Jon Merritt and Graham Leslie 2009 ISBN 978 1 85397 521 9 Download pdf file (10.5 MB)
Encompassing much of the ancient Scots’ kingdom of Dalriada, the area described in this book is dominated by long peninsulas and islands, narrow lochs and some of the roughest, rocky terrain in Scotland. The dominant grain of the landscape, as revealed by its north-easterly orientated, boulderstrewn ridges and boggy valleys, results directly from the great ‘Caledonian’ earth movements that occurred some 470 million years ago. The rugged splendour of the area is largely a much more recent inheritance, from glaciers that scoured the landscape during the Ice Age and from roller-coaster changes in sea level.
David Stephenson and Jon Merritt 2010 ISBN 978 1 85397 608 7 Download pdf file (3.6 MB)
The far north-east of Scotland encompasses a wide range of landscapes, from the rolling hills of Moray and the coastal ﬂagstone cliffs of Caithness, to the blanket peat bogs of the Flow Country and the ancient rugged mountains of eastern Sutherland. These landscapes have all formed during a long and complex geological history, from rocks that were buckled and warped by continental collisions that occurred many hundreds of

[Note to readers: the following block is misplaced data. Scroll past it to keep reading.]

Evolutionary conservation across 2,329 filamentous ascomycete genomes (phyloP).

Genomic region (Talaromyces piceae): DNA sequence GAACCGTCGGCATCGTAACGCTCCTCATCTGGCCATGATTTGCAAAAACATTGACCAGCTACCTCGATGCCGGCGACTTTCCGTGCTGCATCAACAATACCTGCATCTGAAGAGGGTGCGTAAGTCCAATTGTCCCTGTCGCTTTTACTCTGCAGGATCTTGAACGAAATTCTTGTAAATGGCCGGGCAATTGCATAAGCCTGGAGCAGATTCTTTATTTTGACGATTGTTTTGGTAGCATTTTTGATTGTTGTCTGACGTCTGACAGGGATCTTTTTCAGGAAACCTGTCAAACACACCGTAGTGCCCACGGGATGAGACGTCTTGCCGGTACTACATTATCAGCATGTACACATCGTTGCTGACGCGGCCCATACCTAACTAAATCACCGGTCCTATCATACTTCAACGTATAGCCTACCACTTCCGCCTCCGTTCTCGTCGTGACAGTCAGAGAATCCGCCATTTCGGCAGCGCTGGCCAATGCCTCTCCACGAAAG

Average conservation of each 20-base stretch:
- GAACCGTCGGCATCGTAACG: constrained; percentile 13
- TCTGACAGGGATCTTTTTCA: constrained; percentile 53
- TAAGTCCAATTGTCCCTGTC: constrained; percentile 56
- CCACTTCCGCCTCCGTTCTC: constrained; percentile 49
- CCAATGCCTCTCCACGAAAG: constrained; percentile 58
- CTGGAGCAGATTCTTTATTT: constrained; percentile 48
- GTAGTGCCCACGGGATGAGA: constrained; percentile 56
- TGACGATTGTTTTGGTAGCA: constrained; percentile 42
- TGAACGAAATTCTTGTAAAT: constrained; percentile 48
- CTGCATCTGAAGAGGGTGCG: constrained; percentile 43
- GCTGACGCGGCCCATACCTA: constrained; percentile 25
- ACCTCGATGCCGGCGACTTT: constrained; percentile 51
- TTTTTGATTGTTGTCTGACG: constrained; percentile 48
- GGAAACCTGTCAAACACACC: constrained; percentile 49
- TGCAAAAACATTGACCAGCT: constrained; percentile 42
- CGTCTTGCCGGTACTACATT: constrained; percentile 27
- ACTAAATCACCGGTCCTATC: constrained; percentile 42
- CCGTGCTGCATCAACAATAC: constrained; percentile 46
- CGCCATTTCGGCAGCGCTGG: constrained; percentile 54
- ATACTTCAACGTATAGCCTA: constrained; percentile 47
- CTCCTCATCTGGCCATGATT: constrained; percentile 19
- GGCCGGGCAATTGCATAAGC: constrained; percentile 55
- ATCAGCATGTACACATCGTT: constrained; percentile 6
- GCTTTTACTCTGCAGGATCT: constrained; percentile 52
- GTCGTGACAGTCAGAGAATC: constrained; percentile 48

millions of years ago, to the sculpting of the hills and valleys by glaciers just a few thousand years ago. Since Neolithic times, the inhabitants of the region have made use of its geological resources and also changed its appearance irrevocably. This book describes the whole of that geological and human history, laying bare the events that have shaped the landscape of this remote but intriguing corner of Scotland.
Clive Auton, Jon Merritt and Kathryn Goodenough 2011 ISBN 978 1 85397 609 4 Download pdf file (4.6 MB)
This book tells the geological story of a landscape that was at the heart of Scotland’s industrial revolution, a story that has been several hundred million years in the making. The patchwork of rocks forming the landscape of the Glasgow and Ayrshire area tells us about the disappearance of an ancient ocean and times when sandy deserts, shallow tropical seas, vast cool swamps and lava from volcanic eruptions covered the evolving landscape. Worn and moulded by ice sheets, the modern landscape continues to change through river and coastal erosion and human activity.
Colin MacFadyen & John Gordon ISBN 185397451X Download pdf file (3.8 MB)
The area around Ben Nevis and Glencoe is one of the most popular in the Scottish Highlands. The shapely peaks of the Mamores, fashioned from 700 million year-old sandstones, contrast with the towering near-vertical cliffs of Glen Coe and the north face of Ben Nevis, which exhume the remains of 400 million year-old volcanoes. But the mountains, deep glens and sheltered sea-lochs that we see today were carved by glaciers in the last 2 million years.
David Stephenson & Kathryn Goodenough ISBN 1853975066 Download pdf file (7.4 MB)